Judgment:

George Knox, J.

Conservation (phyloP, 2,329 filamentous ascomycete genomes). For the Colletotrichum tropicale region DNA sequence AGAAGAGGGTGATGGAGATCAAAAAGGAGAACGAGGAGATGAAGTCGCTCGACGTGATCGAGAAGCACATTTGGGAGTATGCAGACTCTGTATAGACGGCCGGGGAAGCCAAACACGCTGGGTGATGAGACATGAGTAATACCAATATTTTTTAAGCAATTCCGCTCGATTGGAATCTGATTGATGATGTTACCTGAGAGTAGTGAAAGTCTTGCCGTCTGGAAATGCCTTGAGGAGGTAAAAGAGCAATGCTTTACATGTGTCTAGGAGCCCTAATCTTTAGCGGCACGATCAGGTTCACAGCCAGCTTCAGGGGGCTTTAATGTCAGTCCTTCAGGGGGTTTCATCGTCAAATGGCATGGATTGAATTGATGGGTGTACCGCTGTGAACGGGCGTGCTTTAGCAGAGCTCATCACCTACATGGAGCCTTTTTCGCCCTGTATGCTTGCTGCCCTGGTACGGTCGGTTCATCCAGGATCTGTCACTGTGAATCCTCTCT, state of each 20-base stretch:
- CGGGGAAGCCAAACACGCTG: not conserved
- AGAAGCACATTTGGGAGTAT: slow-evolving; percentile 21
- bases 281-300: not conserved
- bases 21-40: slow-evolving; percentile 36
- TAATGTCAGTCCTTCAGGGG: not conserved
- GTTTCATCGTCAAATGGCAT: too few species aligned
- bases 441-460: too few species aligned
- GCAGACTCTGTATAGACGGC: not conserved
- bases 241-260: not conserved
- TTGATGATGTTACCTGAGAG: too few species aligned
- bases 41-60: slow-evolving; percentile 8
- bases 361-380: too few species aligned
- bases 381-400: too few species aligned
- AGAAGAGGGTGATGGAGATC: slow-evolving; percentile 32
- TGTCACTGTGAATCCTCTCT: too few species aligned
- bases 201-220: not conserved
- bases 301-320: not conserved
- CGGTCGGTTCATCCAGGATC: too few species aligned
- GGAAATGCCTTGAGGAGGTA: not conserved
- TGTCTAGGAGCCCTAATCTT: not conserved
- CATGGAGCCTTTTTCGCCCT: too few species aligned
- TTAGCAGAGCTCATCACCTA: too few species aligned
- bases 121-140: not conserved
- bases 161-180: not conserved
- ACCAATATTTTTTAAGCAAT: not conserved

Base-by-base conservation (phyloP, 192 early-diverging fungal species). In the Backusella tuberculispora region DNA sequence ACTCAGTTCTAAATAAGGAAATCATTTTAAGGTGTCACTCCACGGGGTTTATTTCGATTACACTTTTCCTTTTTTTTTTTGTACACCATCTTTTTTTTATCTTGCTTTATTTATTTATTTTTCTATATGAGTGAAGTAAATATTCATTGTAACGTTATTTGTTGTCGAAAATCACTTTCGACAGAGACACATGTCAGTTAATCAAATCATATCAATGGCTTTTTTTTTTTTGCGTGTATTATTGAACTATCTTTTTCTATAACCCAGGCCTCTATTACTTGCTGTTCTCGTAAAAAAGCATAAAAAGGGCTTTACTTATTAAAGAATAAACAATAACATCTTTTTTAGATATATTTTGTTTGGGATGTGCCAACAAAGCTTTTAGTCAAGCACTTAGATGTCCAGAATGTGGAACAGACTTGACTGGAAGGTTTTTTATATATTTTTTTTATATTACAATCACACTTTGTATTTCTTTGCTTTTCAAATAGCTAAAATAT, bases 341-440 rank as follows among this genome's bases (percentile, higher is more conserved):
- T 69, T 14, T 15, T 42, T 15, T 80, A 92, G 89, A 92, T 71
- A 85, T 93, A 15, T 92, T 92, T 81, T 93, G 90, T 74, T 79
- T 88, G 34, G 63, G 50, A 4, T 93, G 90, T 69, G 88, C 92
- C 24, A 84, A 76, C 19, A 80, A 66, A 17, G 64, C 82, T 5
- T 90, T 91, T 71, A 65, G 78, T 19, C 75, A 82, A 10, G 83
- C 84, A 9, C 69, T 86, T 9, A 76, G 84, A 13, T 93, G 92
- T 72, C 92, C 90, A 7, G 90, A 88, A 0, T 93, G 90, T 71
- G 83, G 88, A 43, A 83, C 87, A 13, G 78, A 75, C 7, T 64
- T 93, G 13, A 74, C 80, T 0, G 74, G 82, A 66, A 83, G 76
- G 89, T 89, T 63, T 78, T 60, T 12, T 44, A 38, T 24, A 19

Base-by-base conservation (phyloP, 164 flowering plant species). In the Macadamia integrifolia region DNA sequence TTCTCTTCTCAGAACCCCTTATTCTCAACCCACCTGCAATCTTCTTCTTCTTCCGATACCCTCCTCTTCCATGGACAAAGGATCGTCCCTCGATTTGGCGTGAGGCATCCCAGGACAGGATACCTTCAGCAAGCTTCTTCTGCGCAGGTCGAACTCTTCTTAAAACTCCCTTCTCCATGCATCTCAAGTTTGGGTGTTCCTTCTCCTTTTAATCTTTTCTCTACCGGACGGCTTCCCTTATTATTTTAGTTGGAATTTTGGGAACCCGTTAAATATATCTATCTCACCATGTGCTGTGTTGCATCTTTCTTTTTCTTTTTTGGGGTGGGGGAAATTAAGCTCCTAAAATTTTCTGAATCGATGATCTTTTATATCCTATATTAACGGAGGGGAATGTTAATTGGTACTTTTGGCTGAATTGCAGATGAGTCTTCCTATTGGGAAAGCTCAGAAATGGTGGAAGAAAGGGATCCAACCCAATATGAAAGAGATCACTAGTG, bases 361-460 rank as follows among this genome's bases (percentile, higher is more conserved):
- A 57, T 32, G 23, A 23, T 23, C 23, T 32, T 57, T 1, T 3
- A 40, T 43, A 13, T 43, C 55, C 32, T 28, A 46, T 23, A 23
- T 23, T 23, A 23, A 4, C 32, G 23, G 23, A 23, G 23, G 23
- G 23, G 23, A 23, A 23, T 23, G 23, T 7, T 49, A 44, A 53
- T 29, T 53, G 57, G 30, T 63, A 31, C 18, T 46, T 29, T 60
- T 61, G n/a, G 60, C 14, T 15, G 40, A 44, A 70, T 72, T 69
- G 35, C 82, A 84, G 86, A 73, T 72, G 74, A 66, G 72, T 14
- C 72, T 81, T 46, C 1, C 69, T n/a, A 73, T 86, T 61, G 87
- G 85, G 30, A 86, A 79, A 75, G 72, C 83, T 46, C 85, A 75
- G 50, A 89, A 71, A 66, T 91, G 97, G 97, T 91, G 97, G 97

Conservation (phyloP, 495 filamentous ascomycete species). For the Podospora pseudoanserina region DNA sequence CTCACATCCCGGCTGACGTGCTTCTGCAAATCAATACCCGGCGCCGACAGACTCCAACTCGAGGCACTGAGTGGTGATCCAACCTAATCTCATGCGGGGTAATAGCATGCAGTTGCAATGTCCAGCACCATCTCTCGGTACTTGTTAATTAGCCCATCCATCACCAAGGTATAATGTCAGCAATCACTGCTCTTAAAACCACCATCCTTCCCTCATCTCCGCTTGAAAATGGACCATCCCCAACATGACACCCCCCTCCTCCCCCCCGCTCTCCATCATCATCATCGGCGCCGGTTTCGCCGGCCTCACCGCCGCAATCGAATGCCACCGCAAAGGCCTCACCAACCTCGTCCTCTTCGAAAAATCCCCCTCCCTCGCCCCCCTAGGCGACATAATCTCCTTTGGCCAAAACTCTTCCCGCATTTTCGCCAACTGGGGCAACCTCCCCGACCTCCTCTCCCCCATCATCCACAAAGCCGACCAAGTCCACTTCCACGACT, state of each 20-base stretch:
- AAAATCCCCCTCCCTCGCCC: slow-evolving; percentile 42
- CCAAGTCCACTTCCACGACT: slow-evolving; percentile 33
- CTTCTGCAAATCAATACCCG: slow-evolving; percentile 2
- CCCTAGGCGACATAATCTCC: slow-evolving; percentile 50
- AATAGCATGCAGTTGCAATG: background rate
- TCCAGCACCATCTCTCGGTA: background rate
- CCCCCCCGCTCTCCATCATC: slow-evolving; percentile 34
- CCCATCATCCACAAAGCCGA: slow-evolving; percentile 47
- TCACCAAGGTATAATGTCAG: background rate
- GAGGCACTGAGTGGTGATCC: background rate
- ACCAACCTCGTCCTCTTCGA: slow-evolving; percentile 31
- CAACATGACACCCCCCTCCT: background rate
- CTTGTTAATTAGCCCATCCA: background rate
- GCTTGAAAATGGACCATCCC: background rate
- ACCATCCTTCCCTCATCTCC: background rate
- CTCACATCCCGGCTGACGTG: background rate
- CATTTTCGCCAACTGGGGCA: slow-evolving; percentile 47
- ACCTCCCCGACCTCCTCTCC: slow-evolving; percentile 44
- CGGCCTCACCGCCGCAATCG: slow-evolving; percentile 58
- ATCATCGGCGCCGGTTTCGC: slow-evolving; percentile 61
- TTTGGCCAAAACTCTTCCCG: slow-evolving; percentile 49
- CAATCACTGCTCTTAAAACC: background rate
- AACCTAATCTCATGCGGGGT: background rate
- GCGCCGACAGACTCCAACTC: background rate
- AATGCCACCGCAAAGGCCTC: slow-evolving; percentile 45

1. The learned Sessions Judge of Cawnpore has reported this case for orders. The case is thus stated by him:-One Bakhtawar, a workman already in the service of a master, whose name is not given, took an advance of Rs. 10 and promised to work for ten months on the understanding that one rupee was to be deducted each month from his wages, He worked for a very small portion of the time and then refused to go on working. The Joint Magistrate of Cawnpore directed him to perform the contract on a bond of Rs. 50 with one surety in Rs. 50 or in default to undergo two weeks' rigorous imprisonment. The learned Sessions Judge considers it absurd to allow an employer to tie down a servant to work with him for ten months on a mere advance of a sum amounting to Re. 1 for each month of the service. But he apparently feels that the language of the Act is too strong for his view unless it can be held that there is some lawful or reasonable excuse for refusal to perform the contract. In his referring order he says that Bakhtawar, so he is told, is perfectly willing to pay back the Rs. 10 and considers that an offer on Bakhtawar's part to pay back the Rs. 10 would constitute a reasonable excuse for refusing performance of the contract. Further, the learned Judge says that it is not clear whether there was any evidence of such an offer by the appellant, as the record is summary, and suggests that the High Court will be prepared to hold that any excuse is a reasonable excuse under Section 2 of Act XIII of 1859 for not performing an unreasonable contract. Apparently the case of C. J. Lucas v. Ramai Singh *(1) Judgement-The parties to this application entered into an agreement, dated the 27th of March, 1903. The agreement was, as it purports to be, under Act XIII of 1859. This Act has been in existence in the town of Mirzapur, from which the case comes, for a number of years, and is so well known in the factories of Mirzapur that we need not be under any apprehension that persons who enter into contract under it are ignorant of the law or do not know the nature of the contract into which they are entering. We have examined that contract, and, in spite of what the learned Judge says, we are satisfied that it is a contract that is contemplated under Act XIII of 1859. The learned Judge has quite misunderstood the provisions of the law and also the terms of the contract, and he has needlessly gone out of his way when he says that the order of the Magistrate before him was silent as to how the balance of the advance was to be paid or hew long the appellant was to work for Mr. Lucas. The contract was for a term of 50 months, and as soon as those 50 months have expired and the money advanced under the contract has been re-paid, Ramai Singh is free to enter upon any other work and in any other place that may seem good to him. What the learned Judge writes about Ramai Singh incurring the possibility, under this order of the Magistrate, of having to work for the rest of his life and yet the balance be not re-paid could only be true if Ramai Singh does not pay up the balance that may be due from him. As soon as the fifty months are over Ramai Singh can pay the balance the vary next day. Till that time he must carry out the terms of the contract into which ho has entered. We are most unwilling to interfere in cases of this kind, but we feel that the terms of the learned Judge's judgement may be so mischievously interpreted that we are compelled to interfere. We set aside the order of the learned District Judge and we restore that of the Magistrate. It has not been shown to us that the terms of the bond are at all beyond the means of Ramai Singh.Ramai Singh will work from the date the order of this Court is certified to the court below until he has completed fifty months of work from the date of the contract and will pay up the sum of Rs. 19-4. Until he has worked for this period and paid up this sum he will continue to be liable for work. Any period for which he worked in the past and has worked since the 6th of February, 1910, is to be deemed as work under this order and any payments made subsequent to the 6th of February, 1910, and accepted by Mr. Lucas are to ha deemed as payments made in liquidation of the sum of Rs. 19-4; otherwise the order of the learned Magistrate will hold good decided on the 21st July, 1910, was never brought to the notice of the learned Judge. The difficulties which occurred to the learned Judge were put forward in that case and considered. That was a Division Bench case, and I am bound by the ruling. Over and above that I am not prepared to hold that such a contract is unreasonable or absurd; the more so when the contract is made and breach of it occurs in a town like Cawnpore, where, unless it is proved to the contrary, every workman knows that there is a law like Act XIII of 1859 and enters into a contract voluntarily and willingly. When a man enters into a contract he must carry out the terms of the contract into which he has entered unless he can show some reasonable excuse. One of the terms of the very same contract can hardly be afterwards held up as reasonable excuse for nonperformance. Let the record be returned with this expression of opinion from this Court.